The Raspberry Pi celebrates its fourth birthday

The Family Has Grown

The original Rasp Pi was quickly improved. In fact, a number of new models have been released during the past four years. The first Rasp Pi 1 (RPi1) Model B was followed barely a year later by the slimmed-down RPi1 Model A. It used the same CPU and GPU as the Model B, but it offered 256MB instead of 512MB of RAM and one USB port instead of two. Moreover, it did not have a LAN connection. The advantage to this model was that it cost $25 instead of $35 for the Model B.

Some six months later, in April 2014, the Rasp Pi Compute module became available (Figure 1). This special variation of the Model B/B+ with 4GB of eMMC storage was designed as a DDR2 SODIMM storage module. It did not have any connections for peripheral devices.

Figure 1: The Compute module (on the left) is much smaller than the first Rasp Pi (on the right).

This product was aimed at the industrial applications market. With its standardized SODIMM connection, the module is easily integrated via corresponding plugins, which are part of industrial systems [7]. The modules were sold in quantities of 100 at $30 each. A developer kit included an appropriate I/O board with all the necessary connections. This board also ensured that power was supplied to the module.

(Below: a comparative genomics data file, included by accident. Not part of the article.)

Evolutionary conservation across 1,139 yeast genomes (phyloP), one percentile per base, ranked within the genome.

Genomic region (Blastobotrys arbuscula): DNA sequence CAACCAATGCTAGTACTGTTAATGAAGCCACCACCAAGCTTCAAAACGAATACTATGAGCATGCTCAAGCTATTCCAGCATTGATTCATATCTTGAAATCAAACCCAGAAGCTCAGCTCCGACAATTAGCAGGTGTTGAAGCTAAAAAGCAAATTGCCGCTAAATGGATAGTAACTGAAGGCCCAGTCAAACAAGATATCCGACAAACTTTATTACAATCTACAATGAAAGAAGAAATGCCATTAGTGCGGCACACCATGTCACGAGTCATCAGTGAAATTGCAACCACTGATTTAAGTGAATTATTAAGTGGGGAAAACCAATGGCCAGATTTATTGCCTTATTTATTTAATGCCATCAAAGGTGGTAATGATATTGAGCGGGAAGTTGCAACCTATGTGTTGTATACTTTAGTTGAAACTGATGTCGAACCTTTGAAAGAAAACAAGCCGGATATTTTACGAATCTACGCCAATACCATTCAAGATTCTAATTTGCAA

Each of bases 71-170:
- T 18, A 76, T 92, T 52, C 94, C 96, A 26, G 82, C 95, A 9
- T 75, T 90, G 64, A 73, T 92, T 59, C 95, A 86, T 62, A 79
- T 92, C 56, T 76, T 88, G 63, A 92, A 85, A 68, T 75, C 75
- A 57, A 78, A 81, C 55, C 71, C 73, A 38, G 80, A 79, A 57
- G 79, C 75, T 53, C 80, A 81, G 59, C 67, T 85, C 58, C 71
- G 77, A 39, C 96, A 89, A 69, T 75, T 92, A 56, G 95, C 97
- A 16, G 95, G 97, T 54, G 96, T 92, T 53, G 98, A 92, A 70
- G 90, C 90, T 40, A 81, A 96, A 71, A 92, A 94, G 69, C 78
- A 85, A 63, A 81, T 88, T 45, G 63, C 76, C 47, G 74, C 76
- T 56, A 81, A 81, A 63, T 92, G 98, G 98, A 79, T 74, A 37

Just three months later in July 2014, the Raspberry Pi Foundation brought the Model B+ on the market. Unlike its predecessor, it had four USB jacks and a micro SDHC card slot for bulk storage instead of the previously used SDHC mini jack [8], and it had 40 GPIO pins (Figure 2). At first, the Model B+ cost $35 – the same price as the older model, which was still being sold.

Figure 2: The first-generation Model B+ with its four USB ports looks a lot like the current Rasp Pis. © Raspberry Pi Foundation

A short time later in November 2014, the Foundation presented yet another model. This was the A+. The A+ distinguished itself from the earlier Model A with the introduction of the SDHC micro jack and an expanded GPIO header with 40 pins. In this unit, power consumption was lower due to the use of smaller components, and the price was reduced from $25 for the Model A to $20 for the Model A+ [9].